Tuesday, December 13, 2016

Well, I never...

Making small talk at a work Xmas party this past weekend---

Me: So what part of town do you live in?

Her: I live out in the Avenues.

Trying to make small talk I asked if she ever went out to a certain coffee place, pretty much the only coffee place in the Avenues that's worth its salt, at 43rd.

Her: Oh, I live closer to 19th.

Me: Oh, yeah, okay. You know it's really good coffee, if you're into that sort of thing. They bake on site the most amazing muffins, scones, and soda bread. I don't even live out there, and I make the trek out sometimes. It's like the spot.

Her: I don't wait in lines on this side of the city.

(You don't what now?)

Her: I'll wait in lines over on this side of the hill, but not out where I live.

Me: Well I don't like to wait in lines EVER, really, for anything, but the raspberry corn muffins are amazing as is the coffee. If you like good coffee, then it can be worth it. (Plus, when did I mention there were lines?)

I think her eyes glazed over at that point which was my cue to stop talking.

The sort of 'I don't go north of 14th Street' Manhattan malarky came to mind when having this aborted attempt at chat. A dear, old colleauge of mine back in NYC once told me that she never ventured north of 14th. Initially, I thought she was joking. I guess she's never visiting me in my neighborhood up at 80th, then, I thought. And what about visiting Central Park? Surely, she'd like to be in some of the only decent green space in town? I guess not.

I find it a bit funny that people seem to make arbitrary distinctions between certain areas of town. I won't even get into the subset of those who don't ever leave San Francisco, or won't set foot in Brooklyn. I mean I get not wanting to visit areas that don't feel particularly safe, but to snobbily say you won't 'set foot' or 'wait in lines' in a certain area of town sounds preposterous.

Back when I was a young'un in the late '80s/early '90s, there were parts of San Francisco that I didn't feel comfortable visiting because of potential safety issues, but, now in large part due to the proliferation of the 'luxery condo' lifestyle that seems to be de rigueur, those sort of 'no go' areas are ever shrinking. Currently, if I don't feel comfortable in an area of town it's probably because I'm not posh enough to blend in with the surroundings.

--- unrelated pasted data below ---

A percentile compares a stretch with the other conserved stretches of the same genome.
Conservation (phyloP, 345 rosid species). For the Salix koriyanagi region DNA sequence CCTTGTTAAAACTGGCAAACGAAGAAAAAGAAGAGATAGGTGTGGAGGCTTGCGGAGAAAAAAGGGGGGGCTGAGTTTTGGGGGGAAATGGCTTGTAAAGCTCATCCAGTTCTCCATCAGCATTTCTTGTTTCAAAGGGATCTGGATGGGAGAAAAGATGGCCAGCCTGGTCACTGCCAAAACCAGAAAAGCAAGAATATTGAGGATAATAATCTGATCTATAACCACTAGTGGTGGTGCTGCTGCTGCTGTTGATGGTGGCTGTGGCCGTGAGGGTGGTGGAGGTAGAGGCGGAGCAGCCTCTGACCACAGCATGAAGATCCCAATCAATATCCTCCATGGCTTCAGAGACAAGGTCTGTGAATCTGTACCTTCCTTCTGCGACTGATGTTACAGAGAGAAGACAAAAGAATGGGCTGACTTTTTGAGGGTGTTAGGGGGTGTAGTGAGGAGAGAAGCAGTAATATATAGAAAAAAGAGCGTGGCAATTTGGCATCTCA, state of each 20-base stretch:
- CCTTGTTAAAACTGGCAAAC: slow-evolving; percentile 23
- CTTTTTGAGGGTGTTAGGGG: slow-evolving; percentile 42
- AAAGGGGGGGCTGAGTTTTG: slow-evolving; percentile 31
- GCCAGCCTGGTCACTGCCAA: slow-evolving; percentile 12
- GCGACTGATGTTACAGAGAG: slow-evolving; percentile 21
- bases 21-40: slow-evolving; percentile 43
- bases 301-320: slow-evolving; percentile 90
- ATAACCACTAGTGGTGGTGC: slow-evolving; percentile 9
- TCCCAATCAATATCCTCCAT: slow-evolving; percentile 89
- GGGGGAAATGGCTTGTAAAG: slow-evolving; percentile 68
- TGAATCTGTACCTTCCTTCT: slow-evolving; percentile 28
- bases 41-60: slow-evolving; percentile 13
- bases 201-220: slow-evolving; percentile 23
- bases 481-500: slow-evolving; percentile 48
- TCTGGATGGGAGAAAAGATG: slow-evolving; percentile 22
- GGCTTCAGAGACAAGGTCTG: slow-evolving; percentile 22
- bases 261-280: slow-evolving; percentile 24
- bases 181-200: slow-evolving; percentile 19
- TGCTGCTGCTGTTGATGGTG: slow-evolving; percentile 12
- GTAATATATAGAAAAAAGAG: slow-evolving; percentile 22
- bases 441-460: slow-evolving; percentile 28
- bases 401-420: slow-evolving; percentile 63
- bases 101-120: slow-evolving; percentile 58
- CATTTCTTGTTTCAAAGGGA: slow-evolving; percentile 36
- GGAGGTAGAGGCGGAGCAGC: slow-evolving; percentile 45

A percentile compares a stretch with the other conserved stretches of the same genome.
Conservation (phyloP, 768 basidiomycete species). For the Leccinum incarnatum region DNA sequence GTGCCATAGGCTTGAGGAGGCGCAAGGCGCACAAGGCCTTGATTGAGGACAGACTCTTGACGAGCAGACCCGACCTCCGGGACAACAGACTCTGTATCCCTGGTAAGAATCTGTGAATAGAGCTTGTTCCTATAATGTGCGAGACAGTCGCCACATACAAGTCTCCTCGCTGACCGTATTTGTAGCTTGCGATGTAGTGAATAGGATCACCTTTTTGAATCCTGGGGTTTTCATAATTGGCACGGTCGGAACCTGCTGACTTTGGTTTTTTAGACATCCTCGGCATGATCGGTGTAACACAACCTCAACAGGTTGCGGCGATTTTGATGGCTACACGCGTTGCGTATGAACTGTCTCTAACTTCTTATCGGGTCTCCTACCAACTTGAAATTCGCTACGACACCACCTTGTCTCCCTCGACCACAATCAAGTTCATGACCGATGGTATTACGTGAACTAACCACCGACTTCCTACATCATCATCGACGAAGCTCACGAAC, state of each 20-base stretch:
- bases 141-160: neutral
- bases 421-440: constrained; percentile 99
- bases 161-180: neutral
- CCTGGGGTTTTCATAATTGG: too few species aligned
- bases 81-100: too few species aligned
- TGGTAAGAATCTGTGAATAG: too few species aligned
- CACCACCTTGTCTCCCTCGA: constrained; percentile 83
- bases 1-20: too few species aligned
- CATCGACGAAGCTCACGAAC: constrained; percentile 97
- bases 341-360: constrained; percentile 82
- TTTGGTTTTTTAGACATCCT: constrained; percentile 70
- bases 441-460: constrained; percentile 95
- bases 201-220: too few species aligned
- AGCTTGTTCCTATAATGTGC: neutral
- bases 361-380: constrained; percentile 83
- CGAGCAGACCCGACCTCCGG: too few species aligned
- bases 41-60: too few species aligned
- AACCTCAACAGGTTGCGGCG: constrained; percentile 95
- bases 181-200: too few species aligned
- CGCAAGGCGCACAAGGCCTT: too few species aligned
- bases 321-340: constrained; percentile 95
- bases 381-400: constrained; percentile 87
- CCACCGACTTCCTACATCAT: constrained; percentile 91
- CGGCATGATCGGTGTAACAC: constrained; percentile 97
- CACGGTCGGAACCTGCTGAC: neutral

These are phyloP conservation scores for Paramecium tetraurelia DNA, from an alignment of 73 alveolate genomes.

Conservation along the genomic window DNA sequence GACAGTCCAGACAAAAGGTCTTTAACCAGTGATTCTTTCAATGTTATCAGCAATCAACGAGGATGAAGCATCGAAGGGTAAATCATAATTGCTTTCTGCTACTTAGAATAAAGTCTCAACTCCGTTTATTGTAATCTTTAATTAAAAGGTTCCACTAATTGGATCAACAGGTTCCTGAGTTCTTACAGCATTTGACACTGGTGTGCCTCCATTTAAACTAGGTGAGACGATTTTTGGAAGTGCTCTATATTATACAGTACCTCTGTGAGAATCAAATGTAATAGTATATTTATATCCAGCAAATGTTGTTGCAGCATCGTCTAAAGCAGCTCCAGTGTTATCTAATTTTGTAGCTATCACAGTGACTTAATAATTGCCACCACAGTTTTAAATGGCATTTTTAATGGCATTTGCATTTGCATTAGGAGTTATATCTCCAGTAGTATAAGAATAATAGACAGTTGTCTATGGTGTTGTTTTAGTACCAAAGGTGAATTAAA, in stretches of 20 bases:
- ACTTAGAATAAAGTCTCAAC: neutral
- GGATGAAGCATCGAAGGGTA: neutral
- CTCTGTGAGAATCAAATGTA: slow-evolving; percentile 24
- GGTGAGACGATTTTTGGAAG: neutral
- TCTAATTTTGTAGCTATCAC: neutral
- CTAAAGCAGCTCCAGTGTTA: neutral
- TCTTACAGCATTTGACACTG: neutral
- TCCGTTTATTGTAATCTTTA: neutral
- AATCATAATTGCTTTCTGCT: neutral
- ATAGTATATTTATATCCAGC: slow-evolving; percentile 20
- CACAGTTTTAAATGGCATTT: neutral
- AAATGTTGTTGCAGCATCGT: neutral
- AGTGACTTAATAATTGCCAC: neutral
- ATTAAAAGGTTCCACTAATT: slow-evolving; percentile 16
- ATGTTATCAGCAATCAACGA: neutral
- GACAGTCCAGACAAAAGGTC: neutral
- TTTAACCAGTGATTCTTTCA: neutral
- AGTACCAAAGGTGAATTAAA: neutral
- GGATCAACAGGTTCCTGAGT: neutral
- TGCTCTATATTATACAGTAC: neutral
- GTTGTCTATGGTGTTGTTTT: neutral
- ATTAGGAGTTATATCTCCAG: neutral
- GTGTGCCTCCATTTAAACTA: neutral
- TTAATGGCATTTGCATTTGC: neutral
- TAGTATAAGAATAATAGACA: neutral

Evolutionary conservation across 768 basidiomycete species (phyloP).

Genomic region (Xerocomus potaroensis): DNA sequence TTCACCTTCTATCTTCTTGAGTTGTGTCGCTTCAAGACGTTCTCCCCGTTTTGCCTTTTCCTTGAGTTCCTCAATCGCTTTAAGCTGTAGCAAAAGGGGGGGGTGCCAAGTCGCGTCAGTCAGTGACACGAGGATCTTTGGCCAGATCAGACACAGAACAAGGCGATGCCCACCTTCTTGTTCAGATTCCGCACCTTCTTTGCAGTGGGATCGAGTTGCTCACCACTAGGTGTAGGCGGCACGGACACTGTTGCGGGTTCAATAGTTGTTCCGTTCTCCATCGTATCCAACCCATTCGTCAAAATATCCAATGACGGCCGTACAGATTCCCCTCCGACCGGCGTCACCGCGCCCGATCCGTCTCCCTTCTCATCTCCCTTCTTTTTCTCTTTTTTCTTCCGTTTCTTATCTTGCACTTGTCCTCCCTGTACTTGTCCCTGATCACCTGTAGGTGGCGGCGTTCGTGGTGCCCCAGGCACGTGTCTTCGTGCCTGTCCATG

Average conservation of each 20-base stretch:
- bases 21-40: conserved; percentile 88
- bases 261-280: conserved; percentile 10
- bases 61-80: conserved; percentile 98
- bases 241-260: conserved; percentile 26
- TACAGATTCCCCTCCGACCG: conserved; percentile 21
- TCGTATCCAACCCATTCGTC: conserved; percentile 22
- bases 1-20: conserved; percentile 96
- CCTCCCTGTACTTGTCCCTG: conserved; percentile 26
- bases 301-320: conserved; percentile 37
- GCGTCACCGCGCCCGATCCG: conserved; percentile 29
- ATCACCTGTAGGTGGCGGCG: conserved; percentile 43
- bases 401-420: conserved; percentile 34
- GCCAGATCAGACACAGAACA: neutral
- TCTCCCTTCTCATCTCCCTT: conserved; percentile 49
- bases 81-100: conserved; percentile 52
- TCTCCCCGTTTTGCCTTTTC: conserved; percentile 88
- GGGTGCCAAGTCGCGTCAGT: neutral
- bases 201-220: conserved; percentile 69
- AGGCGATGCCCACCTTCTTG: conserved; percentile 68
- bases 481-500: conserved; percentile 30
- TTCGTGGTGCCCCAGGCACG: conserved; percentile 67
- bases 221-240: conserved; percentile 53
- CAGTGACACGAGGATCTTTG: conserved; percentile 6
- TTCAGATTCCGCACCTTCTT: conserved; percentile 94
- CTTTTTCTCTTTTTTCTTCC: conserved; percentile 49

1. People are just strange. I consider myself a spook sometimes, Bea. Since I don't get out much, I sometimes say crazy (off topic) things and I think I can't believe that's coming out of my mouth. I'm really not crazy. My daughter tells me to self edit. Once when she told me that, we were waiting in line at a store. When we got to the cash register, I looked at the young male cashier, and said, I'd like to tell you my life story. My daughter nearly dropped to the floor, "Mom"!!!! We had a good laugh, but the cashier looked dumbfounded.

    1. I feel like I can be super goofy at times. I never used to have social anxiety, but I do now occasionally. When that happens, all manner of silly things shoot out of my mouth.

      If I were a cashier, I'd enjoy hearing all about your life!

    2. Ha. It never got past the statement which was for my daughter's benefit, or horror.

  2. Sigh.
    People are weird. And snobs deprive themselves much more often that they could possibly accept. Food snobs/wine snobs/book snobs/location snobs...

    1. I used to tend bar in Hell's Kitchen, NYC. One of my dear regulars once told me that she 'didn't move to Manhattan, so she could visit friends in Brooklyn'. That was some blunt talk, to be sure!

  3. I have places I won't go because I don't want to drive there. And yes, it's arbitrary. I think we get in our comfort zones and don't want to stray from them. But give us a good enough incentive...

    1. I hear you on the no driving thing. I will, however, take the bus/train/subway/hot air balloon for excellent baked goods.


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